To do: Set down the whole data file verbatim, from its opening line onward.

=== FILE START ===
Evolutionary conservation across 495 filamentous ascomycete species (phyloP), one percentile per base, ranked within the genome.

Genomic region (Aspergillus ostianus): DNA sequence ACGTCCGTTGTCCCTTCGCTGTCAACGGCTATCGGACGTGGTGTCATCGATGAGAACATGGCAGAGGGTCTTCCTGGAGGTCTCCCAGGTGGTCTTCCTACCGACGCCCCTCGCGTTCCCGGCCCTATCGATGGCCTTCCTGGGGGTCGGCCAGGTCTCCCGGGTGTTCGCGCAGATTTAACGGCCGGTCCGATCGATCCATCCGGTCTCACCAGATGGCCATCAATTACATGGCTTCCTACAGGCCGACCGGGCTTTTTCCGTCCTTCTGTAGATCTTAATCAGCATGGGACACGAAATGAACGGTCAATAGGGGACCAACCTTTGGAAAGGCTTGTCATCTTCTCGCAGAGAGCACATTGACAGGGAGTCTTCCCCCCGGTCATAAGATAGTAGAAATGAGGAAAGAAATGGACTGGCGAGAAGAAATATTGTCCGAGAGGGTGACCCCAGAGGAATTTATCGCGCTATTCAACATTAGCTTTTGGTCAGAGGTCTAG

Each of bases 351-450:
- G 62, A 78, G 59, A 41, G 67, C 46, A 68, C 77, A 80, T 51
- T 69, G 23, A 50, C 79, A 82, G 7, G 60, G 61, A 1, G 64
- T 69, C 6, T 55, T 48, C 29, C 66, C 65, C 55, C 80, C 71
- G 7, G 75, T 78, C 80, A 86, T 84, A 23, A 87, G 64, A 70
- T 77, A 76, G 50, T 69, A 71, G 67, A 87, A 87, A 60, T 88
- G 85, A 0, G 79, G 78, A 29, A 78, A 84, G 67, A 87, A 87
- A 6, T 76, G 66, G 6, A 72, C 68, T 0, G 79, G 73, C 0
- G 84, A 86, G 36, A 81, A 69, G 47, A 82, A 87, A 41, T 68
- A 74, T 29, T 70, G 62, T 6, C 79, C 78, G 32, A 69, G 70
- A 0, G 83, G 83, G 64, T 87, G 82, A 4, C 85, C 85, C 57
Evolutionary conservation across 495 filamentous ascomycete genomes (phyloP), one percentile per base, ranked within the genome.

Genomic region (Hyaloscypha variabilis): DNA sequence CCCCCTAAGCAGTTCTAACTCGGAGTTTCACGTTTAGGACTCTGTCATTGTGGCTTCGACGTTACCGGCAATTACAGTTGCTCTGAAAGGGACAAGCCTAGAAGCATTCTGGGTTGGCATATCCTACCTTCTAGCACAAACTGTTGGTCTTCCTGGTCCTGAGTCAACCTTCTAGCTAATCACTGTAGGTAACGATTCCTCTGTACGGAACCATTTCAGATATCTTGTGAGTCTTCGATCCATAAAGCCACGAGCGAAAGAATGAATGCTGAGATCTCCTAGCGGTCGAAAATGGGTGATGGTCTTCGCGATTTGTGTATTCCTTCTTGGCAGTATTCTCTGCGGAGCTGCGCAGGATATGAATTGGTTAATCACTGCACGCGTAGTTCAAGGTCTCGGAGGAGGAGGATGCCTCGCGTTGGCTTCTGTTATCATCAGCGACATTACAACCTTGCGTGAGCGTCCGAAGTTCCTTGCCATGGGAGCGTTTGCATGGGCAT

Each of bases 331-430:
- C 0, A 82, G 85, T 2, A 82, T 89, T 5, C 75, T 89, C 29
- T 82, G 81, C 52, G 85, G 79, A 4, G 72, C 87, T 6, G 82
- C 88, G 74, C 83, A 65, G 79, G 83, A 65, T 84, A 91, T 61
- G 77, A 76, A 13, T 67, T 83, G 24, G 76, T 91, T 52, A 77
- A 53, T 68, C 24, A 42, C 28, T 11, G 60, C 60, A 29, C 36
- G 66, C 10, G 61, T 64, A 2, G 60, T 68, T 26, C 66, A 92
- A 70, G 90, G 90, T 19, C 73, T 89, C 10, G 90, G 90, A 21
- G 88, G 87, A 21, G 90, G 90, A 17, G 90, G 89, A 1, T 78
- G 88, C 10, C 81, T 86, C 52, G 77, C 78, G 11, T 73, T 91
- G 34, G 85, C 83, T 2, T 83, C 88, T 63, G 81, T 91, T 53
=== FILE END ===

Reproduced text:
Evolutionary conservation across 495 filamentous ascomycete species (phyloP), one percentile per base, ranked within the genome.

Genomic region (Aspergillus ostianus): DNA sequence ACGTCCGTTGTCCCTTCGCTGTCAACGGCTATCGGACGTGGTGTCATCGATGAGAACATGGCAGAGGGTCTTCCTGGAGGTCTCCCAGGTGGTCTTCCTACCGACGCCCCTCGCGTTCCCGGCCCTATCGATGGCCTTCCTGGGGGTCGGCCAGGTCTCCCGGGTGTTCGCGCAGATTTAACGGCCGGTCCGATCGATCCATCCGGTCTCACCAGATGGCCATCAATTACATGGCTTCCTACAGGCCGACCGGGCTTTTTCCGTCCTTCTGTAGATCTTAATCAGCATGGGACACGAAATGAACGGTCAATAGGGGACCAACCTTTGGAAAGGCTTGTCATCTTCTCGCAGAGAGCACATTGACAGGGAGTCTTCCCCCCGGTCATAAGATAGTAGAAATGAGGAAAGAAATGGACTGGCGAGAAGAAATATTGTCCGAGAGGGTGACCCCAGAGGAATTTATCGCGCTATTCAACATTAGCTTTTGGTCAGAGGTCTAG

Each of bases 351-450:
- G 62, A 78, G 59, A 41, G 67, C 46, A 68, C 77, A 80, T 51
- T 69, G 23, A 50, C 79, A 82, G 7, G 60, G 61, A 1, G 64
- T 69, C 6, T 55, T 48, C 29, C 66, C 65, C 55, C 80, C 71
- G 7, G 75, T 78, C 80, A 86, T 84, A 23, A 87, G 64, A 70
- T 77, A 76, G 50, T 69, A 71, G 67, A 87, A 87, A 60, T 88
- G 85, A 0, G 79, G 78, A 29, A 78, A 84, G 67, A 87, A 87
- A 6, T 76, G 66, G 6, A 72, C 68, T 0, G 79, G 73, C 0
- G 84, A 86, G 36, A 81, A 69, G 47, A 82, A 87, A 41, T 68
- A 74, T 29, T 70, G 62, T 6, C 79, C 78, G 32, A 69, G 70
- A 0, G 83, G 83, G 64, T 87, G 82, A 4, C 85, C 85, C 57
Evolutionary conservation across 495 filamentous ascomycete genomes (phyloP), one percentile per base, ranked within the genome.

Genomic region (Hyaloscypha variabilis): DNA sequence CCCCCTAAGCAGTTCTAACTCGGAGTTTCACGTTTAGGACTCTGTCATTGTGGCTTCGACGTTACCGGCAATTACAGTTGCTCTGAAAGGGACAAGCCTAGAAGCATTCTGGGTTGGCATATCCTACCTTCTAGCACAAACTGTTGGTCTTCCTGGTCCTGAGTCAACCTTCTAGCTAATCACTGTAGGTAACGATTCCTCTGTACGGAACCATTTCAGATATCTTGTGAGTCTTCGATCCATAAAGCCACGAGCGAAAGAATGAATGCTGAGATCTCCTAGCGGTCGAAAATGGGTGATGGTCTTCGCGATTTGTGTATTCCTTCTTGGCAGTATTCTCTGCGGAGCTGCGCAGGATATGAATTGGTTAATCACTGCACGCGTAGTTCAAGGTCTCGGAGGAGGAGGATGCCTCGCGTTGGCTTCTGTTATCATCAGCGACATTACAACCTTGCGTGAGCGTCCGAAGTTCCTTGCCATGGGAGCGTTTGCATGGGCAT

Each of bases 331-430:
- C 0, A 82, G 85, T 2, A 82, T 89, T 5, C 75, T 89, C 29
- T 82, G 81, C 52, G 85, G 79, A 4, G 72, C 87, T 6, G 82
- C 88, G 74, C 83, A 65, G 79, G 83, A 65, T 84, A 91, T 61
- G 77, A 76, A 13, T 67, T 83, G 24, G 76, T 91, T 52, A 77
- A 53, T 68, C 24, A 42, C 28, T 11, G 60, C 60, A 29, C 36
- G 66, C 10, G 61, T 64, A 2, G 60, T 68, T 26, C 66, A 92
- A 70, G 90, G 90, T 19, C 73, T 89, C 10, G 90, G 90, A 21
- G 88, G 87, A 21, G 90, G 90, A 17, G 90, G 89, A 1, T 78
- G 88, C 10, C 81, T 86, C 52, G 77, C 78, G 11, T 73, T 91
- G 34, G 85, C 83, T 2, T 83, C 88, T 63, G 81, T 91, T 53